Misuse of Mosaic money

Christina Vietinghoff
February 26, 2015
This article was published more than 2 years ago.
Est. Reading Time: 2 minutes

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A hashtag, posters and a four-minute spoken word video, you might think the University was celebrating something drastic and important like reaching gender parity in pay equity or adding some portraits of people of colour other than white to Convocation Hall.

But this extravagant promotional campaign is actually for an information technology system change that began years ago.

McMaster’s move to Mosaic is not news. Students have been gnashing their teeth about the old system for years and have only been placated by the promises of drastic change come 2015.

Students have been especially keen to move beyond SOLAR, the course registration system to blame for stressful all-nighters to try to register for courses that ultimately end up full. Thankfully Mosaic does have some cool features to address this (like staggered registration times that means no longer having to stay up until midnight, or later if you’re in a different time zone.)

However, the University ultimately chose a system that will still require students to log in continuously if their course is full.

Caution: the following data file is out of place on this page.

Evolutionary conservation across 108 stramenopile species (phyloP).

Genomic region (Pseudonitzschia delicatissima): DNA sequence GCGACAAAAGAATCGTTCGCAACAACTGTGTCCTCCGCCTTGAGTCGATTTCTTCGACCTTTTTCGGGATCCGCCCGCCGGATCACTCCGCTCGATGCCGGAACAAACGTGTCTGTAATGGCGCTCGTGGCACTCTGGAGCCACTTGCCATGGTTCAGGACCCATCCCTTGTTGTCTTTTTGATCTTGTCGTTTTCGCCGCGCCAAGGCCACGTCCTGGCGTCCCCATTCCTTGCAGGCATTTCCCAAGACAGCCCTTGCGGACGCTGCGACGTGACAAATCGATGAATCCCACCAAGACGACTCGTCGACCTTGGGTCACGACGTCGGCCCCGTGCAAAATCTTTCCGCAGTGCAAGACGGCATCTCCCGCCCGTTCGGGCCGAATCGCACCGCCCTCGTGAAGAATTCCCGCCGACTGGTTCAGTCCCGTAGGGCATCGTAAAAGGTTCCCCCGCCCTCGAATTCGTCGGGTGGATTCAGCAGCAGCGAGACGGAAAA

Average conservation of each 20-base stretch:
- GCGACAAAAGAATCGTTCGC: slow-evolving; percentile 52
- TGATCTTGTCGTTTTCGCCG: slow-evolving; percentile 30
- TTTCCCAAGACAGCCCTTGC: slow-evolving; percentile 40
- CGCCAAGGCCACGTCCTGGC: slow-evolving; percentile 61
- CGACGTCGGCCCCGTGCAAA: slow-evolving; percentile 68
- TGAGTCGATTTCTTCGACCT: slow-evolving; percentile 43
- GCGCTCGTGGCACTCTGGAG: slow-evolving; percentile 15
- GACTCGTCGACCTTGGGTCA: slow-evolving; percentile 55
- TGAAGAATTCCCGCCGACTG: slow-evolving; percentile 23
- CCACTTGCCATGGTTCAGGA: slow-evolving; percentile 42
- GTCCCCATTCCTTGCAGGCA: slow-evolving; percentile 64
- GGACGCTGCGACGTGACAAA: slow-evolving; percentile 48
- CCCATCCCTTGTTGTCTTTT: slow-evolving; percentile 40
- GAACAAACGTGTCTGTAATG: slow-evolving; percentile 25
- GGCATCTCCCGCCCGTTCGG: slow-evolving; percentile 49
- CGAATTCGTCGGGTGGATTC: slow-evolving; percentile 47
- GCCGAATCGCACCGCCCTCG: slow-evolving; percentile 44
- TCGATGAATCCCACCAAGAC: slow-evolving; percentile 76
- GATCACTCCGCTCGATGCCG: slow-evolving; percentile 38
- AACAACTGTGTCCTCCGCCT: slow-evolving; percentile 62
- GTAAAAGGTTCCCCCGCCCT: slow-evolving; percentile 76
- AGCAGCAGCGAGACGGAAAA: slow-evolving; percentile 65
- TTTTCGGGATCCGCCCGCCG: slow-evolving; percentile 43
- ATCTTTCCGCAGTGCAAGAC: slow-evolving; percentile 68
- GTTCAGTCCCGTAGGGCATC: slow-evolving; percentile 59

This means the stress and anxiety of trying to get in to courses will continue. The practice of course-trading and offers of bribery to get seats will also continue. So basically, one of the biggest problems with MUGSI will be re-introduced under the fancy guise of Mosaic.

This is just the problems for students.

With the move to Mosaic as the new HR system, faculty have been downloaded work that was previously the responsibility of trained administrators.

For example, the new financial system adds more work for faculty that run labs who now have to figure out issues like currency exchange and taxation. Under the old system, trained administrators would quickly handle these responsibilities. Some professors end up going to the accountants anyways, just to figure it out.

Even with all of these issues, McMaster still chose to celebrate the transition to Mosaic. The spoken word video, with a dramatic black background, intense piano music and sweeping camera shots frames SOLAR as a learning experience. It was made by seven people who probably invested a significant amount of time. Time that could be much better spent on informing students how the transition will affect them.

Mosaic had so much potential. It could have allowed the university to collect more institutional data on trends like hiring and promotions through a gendered lens. It could have allowed students to get in to courses without days of anxiety.

So is Mosaic worth celebrating with a specially commissioned spoken word poem and great fanfare? I’d say save the money and use it towards soliciting proposals for a better system.

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